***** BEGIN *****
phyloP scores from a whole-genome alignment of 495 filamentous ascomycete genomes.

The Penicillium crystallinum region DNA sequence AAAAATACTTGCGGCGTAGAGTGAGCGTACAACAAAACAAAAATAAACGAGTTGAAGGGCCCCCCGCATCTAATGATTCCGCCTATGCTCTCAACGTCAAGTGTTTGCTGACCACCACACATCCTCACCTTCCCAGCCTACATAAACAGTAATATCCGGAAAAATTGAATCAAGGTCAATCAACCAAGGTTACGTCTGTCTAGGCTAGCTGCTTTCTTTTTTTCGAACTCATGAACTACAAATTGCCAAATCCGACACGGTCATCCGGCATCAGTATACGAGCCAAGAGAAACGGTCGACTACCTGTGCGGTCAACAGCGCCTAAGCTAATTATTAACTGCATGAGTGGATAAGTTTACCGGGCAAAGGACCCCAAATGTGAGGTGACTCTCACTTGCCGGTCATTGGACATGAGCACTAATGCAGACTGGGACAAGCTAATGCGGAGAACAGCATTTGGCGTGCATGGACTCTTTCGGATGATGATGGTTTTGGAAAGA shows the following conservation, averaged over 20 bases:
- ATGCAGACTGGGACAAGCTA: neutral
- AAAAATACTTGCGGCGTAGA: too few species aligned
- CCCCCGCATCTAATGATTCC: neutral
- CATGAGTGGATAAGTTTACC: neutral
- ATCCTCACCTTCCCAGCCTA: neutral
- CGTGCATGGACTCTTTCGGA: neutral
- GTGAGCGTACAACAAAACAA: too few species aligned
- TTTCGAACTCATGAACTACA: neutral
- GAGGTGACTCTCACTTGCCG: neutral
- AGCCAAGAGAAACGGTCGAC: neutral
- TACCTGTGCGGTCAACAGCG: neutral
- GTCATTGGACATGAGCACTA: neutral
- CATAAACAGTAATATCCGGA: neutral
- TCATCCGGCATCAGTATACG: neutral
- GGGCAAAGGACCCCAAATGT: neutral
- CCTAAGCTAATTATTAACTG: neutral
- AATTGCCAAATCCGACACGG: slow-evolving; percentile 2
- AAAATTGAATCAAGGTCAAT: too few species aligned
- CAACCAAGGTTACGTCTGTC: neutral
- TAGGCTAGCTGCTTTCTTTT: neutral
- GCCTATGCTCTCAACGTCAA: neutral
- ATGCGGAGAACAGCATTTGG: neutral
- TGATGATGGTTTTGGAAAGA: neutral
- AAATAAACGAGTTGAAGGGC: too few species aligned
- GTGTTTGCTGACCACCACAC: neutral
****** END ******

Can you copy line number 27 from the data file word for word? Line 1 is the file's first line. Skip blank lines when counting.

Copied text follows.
- GTGTTTGCTGACCACCACAC: neutral